Ride a bicycle on the road long enough, there is going to be some form of conflict with a motorist. People have bad days, some people just plain don’t like cyclists riding the road, and sometimes a cyclist might actually do something rude or stupid while riding. No matter how hard you try to be polite and to share the road, sooner or later someone is going to get upset with you.
I have been pretty fortunate since the early days, some 20 years ago when I started commuting the roads of west suburban Chicagoland. The first year or two of commuting saw some conflict, some severe and some not so severe, in part due to the fact that I was still new to cycling and had a lot to learn. I made mistakes, learned from them, and I honestly have to say that instances of conflict, even motorists flipping me off, dwindled to near zero after a few years of experience riding the roads. I have even been thanked and complimented by motorists, one said that she saw me on the road almost every day and thanked me for not only the safe way that I rode but for being a good example. It has been a long time since I have had any type of confrontation with a motorist.
I was due. You know what’s coming.
Tonight was a perfect evening for a ride, a bit of a strong head wind from the east, but easy enough to handle after warm up. The temperature was in the low sixties, perfect, with clouds. I have been out for rides 4 out of the last 5 days, my legs starting to feel good. After picking my son up from tennis practice, I arrived home at 5:15 and decided to get a ride in while there was still light. I have a nice ten mile loop with just enough time to ride it, a scenic route on lightly travelled roads that takes me east out of town, south for a bit, then west back into town. I felt great.
It was on the trek back west. I travel west on a fairly busy road, then turn right onto a quiet road that follows a river. Almost home, just a few miles to go. I stuck my left arm up as I approached the right turn, leaned into the turn. A couple in a Toyota RAV4 approached from the opposite direction, sped up as they turned left while I was turning right. I knew that the driver saw me. They nearly hit me from the left, swerved into the opposite lane to avoid hitting me as we arrived in the same spot at the same time. Had I been a car, he would have hit the left side of my car.
I yelled a loud HEY as they turned, afraid they were going to hit me. Apparently that offended the couple. They slowed in front of me, then slammed on their brakes, then drove slowly ahead while the woman in the passenger seat rolled down her window, flipped me the bird, then leaned out the window to yell at me to share the road. I yelled back, told her that they nearly hit me, that I had the right of way. Had I not been turning right and instead had continued riding straight ahead, they would have hit me. I just ducked my head down and looked straight ahead, not wanting conflict. I wanted them to go away, just wanted to ride. I could see the driver holding his finger up in a continuous salute as the passenger continued to scream at me, her finger held high as she returned to her seat. This continued for a few hundred yards, then the driver slammed on his brakes a few times then drove off with squealing tires.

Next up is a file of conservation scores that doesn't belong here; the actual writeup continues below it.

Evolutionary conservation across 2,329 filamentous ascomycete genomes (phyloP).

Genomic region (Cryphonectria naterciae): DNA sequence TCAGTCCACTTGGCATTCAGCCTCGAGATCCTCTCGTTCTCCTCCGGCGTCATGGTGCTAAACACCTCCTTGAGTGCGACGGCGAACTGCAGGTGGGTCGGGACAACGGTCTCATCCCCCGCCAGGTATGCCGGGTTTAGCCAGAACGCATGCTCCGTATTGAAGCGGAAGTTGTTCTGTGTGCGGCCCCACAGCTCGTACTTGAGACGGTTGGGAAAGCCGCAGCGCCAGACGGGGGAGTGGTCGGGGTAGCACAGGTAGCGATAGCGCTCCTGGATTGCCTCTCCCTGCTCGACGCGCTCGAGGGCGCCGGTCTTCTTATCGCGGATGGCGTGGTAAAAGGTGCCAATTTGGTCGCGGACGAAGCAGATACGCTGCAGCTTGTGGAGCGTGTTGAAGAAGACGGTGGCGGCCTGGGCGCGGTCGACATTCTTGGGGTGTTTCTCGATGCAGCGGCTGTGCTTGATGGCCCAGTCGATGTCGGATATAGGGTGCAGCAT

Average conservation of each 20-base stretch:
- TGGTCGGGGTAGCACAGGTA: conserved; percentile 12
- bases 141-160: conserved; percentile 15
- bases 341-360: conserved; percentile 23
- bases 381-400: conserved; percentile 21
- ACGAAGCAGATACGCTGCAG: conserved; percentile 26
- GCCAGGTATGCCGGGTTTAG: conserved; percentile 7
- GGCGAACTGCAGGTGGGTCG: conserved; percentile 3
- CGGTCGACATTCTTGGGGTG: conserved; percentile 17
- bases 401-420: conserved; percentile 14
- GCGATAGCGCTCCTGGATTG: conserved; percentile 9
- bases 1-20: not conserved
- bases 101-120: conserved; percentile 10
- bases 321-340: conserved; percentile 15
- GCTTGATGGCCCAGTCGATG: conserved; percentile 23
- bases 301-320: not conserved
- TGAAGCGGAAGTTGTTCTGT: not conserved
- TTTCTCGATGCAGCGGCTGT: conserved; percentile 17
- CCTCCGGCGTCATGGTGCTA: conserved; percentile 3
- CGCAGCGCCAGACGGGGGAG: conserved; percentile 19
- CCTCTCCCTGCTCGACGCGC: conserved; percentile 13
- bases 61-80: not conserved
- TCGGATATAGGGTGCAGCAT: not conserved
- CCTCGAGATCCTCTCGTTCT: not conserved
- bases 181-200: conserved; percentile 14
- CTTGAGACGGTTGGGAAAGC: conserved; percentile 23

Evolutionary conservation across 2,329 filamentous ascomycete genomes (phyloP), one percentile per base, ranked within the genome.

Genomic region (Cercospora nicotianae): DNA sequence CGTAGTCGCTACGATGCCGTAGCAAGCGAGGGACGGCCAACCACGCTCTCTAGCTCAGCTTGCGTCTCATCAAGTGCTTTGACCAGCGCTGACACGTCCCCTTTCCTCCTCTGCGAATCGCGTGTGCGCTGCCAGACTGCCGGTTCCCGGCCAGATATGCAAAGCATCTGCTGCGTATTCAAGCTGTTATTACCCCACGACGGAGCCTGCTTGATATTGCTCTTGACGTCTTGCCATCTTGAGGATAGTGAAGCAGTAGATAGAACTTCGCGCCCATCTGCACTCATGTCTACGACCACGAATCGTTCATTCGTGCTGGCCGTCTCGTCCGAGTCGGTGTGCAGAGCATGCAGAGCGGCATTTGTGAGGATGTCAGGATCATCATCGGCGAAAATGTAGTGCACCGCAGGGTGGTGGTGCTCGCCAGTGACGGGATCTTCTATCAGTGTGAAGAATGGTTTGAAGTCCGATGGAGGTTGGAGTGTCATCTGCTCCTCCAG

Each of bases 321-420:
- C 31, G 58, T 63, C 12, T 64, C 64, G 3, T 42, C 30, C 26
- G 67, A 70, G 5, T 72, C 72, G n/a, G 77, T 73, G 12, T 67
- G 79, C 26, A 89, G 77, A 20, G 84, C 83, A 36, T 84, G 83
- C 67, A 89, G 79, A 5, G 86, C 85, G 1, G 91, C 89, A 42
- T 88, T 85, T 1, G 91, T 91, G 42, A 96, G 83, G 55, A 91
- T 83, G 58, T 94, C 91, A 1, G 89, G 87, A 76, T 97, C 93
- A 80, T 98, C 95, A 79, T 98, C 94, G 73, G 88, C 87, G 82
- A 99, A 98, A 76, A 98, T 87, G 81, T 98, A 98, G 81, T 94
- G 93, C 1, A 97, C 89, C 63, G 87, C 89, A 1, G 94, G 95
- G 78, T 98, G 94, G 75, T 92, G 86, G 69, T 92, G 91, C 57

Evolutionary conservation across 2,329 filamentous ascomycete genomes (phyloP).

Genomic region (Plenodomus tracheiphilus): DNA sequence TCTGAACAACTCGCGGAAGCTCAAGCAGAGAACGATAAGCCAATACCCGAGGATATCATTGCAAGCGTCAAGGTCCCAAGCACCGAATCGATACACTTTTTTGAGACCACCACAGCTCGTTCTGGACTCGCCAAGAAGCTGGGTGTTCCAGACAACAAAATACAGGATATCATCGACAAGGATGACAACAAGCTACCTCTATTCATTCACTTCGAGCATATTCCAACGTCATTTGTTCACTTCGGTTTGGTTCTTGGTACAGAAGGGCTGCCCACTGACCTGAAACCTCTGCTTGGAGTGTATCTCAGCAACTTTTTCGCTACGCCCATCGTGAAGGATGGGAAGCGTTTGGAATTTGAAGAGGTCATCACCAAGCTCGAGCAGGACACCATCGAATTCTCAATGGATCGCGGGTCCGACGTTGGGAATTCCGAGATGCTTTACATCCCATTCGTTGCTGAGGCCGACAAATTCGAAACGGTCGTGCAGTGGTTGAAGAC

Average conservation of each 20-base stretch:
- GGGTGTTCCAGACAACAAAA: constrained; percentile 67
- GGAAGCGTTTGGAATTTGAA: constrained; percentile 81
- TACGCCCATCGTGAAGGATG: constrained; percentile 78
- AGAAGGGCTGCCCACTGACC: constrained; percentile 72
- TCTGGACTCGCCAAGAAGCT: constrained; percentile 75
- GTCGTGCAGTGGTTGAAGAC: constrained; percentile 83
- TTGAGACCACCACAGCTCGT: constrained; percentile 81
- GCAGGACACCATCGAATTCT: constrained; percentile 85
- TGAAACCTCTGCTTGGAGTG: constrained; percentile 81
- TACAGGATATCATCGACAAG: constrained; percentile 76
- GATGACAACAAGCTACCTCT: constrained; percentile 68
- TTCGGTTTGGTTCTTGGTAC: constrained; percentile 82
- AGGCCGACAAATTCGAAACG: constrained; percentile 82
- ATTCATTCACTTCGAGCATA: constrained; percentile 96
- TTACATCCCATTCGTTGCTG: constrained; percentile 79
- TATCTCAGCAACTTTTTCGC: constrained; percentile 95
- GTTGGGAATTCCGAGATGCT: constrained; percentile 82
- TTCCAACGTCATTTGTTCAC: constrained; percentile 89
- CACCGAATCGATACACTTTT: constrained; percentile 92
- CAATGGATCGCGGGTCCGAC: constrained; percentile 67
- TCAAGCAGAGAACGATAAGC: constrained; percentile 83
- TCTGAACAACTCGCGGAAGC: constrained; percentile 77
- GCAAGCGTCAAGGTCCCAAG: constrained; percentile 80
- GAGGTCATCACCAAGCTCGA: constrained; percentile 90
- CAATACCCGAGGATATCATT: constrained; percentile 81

I was relieved that they were gone, not really upset, happy that I had been relatively civil (I did yell back, so I wasn’t perfect). Then I saw the Toyota stop at a stop sign about a half mile ahead… and turn around. The car roared back in my direction, swerved into my lane as it approached me, then back, the driver yelling at me to “stop and talk, a@@hole” as he pulled to side of the road opposite me. I kept riding, ignored him, didn’t even slow down. I wish I had looked over my shoulder to see what the Toyota was doing, because I was coming up to the stop sign and needed to turn left. As I stopped at the sign to wait for cars from the right and left, the Toyota came to a skidding stop behind me. He had turned around to chase me down. I was trapped since there were cars coming from both directions and two waiting to turn left in front of me. The driver in the Toyota yelled at me, saying something about talking and kicking my ass as he got out of his car. I had simply looked straight ahead when he had pulled up behind me, shaking my head no.